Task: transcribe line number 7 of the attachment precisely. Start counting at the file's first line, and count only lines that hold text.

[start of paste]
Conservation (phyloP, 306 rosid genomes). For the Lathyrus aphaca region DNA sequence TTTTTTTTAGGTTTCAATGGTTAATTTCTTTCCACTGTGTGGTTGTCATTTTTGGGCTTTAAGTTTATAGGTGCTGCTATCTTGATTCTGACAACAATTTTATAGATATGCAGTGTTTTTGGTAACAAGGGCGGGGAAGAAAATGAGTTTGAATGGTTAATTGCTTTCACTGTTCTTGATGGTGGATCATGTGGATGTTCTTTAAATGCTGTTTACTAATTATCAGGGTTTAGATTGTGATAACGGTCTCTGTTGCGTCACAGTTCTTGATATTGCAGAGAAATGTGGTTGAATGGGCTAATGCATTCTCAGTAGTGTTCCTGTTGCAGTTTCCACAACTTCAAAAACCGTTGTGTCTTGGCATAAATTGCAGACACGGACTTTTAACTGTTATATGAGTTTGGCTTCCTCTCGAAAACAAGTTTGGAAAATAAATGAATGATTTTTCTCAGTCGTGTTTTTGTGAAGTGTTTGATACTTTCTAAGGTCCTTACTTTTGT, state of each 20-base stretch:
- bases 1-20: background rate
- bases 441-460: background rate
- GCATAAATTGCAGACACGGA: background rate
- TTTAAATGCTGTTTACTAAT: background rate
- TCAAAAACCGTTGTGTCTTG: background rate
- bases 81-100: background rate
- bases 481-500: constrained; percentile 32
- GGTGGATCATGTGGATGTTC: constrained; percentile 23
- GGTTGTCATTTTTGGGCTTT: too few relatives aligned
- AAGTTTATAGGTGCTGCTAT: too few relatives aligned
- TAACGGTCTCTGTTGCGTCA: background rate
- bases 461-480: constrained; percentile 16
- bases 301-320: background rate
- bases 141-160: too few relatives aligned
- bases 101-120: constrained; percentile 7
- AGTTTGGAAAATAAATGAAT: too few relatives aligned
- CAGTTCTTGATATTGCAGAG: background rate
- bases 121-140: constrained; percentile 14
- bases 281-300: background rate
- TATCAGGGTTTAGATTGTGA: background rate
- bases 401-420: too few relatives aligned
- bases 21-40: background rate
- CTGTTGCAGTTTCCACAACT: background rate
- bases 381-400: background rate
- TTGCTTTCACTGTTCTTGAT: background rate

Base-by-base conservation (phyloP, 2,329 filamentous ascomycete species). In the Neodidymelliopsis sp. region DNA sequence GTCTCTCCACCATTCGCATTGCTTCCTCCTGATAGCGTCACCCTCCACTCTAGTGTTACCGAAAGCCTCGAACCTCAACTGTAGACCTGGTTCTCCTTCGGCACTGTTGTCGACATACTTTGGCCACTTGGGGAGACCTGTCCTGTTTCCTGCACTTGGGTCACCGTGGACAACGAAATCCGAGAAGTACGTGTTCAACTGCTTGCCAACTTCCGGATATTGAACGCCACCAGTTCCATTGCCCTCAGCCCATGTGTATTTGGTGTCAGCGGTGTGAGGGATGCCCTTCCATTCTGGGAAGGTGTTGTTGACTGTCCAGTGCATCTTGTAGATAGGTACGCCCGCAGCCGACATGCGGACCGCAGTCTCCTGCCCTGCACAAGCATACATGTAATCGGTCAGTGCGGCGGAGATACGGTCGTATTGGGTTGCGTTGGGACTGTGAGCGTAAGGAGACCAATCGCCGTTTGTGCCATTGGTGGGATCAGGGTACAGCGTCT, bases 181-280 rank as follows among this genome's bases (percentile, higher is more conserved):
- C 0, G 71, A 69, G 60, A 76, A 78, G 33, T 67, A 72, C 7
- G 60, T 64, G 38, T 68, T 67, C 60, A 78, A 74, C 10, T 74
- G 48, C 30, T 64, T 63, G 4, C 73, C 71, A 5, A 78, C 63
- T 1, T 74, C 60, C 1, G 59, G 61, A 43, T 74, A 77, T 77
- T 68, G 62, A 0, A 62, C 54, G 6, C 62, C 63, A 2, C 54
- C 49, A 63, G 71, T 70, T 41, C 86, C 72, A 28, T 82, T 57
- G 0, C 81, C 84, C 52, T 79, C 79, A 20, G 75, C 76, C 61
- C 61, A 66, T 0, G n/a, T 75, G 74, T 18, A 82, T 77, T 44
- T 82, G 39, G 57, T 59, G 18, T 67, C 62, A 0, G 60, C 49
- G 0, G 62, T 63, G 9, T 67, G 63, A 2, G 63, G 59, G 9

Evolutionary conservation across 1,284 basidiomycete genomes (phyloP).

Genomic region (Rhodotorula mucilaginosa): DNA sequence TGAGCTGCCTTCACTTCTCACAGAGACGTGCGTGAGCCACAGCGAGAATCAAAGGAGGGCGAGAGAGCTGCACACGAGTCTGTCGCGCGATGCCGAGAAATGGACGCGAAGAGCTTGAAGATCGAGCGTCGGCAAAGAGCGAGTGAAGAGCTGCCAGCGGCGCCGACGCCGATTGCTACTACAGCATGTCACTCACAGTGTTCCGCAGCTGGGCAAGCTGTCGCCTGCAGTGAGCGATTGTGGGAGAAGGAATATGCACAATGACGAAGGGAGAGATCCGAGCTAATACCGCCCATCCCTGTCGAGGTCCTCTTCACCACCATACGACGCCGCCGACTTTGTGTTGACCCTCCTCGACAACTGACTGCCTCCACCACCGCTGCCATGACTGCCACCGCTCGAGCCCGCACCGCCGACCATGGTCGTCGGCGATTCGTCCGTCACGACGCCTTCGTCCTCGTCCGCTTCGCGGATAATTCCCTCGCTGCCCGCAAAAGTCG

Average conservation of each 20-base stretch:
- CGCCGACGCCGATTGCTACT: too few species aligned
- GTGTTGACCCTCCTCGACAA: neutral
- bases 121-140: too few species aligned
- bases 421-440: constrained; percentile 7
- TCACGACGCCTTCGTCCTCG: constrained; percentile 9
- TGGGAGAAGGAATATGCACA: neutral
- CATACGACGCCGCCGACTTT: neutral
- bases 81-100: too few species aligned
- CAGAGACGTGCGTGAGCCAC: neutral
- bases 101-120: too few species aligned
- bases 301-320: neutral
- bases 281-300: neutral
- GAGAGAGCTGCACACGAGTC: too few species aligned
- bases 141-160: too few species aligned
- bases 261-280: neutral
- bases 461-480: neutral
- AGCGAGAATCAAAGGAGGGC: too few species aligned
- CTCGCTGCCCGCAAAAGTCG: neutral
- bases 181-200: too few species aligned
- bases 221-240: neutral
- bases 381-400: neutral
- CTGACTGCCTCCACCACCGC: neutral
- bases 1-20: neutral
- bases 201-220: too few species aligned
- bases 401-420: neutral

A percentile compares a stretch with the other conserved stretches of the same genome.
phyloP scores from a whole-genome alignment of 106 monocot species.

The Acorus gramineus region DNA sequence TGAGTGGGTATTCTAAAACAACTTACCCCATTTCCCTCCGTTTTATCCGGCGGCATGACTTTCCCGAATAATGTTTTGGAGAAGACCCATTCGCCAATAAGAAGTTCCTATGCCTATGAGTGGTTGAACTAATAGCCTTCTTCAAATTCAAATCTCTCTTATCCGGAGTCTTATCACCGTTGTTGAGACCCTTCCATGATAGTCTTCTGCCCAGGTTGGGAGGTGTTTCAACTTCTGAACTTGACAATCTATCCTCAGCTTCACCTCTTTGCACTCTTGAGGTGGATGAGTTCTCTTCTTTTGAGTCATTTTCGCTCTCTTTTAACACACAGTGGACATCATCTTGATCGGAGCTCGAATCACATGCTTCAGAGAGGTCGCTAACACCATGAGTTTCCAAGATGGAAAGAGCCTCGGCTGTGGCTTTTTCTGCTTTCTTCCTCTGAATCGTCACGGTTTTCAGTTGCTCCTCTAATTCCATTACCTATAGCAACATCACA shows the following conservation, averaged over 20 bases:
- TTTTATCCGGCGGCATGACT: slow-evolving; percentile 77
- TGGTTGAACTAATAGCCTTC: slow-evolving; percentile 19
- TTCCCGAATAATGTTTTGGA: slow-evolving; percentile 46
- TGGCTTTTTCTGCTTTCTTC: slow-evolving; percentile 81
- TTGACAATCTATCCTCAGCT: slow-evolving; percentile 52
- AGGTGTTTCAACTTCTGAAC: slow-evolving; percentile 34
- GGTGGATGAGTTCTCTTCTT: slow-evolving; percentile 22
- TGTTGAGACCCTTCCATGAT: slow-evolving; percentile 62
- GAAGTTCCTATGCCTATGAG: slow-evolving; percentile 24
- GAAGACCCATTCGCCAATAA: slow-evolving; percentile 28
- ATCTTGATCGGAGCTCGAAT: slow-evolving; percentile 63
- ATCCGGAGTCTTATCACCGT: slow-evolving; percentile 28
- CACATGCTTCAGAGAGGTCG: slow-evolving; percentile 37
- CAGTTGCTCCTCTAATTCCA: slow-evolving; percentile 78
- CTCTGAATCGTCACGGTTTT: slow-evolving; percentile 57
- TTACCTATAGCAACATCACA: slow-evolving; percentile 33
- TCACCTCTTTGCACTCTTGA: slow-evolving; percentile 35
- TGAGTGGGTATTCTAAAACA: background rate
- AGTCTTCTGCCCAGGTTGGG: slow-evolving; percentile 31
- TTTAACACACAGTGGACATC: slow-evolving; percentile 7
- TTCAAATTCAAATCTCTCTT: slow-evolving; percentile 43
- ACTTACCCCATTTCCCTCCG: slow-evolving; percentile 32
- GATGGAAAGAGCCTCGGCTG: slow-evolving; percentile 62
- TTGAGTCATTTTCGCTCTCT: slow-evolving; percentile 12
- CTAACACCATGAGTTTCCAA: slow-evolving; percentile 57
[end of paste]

- bases 81-100: background rate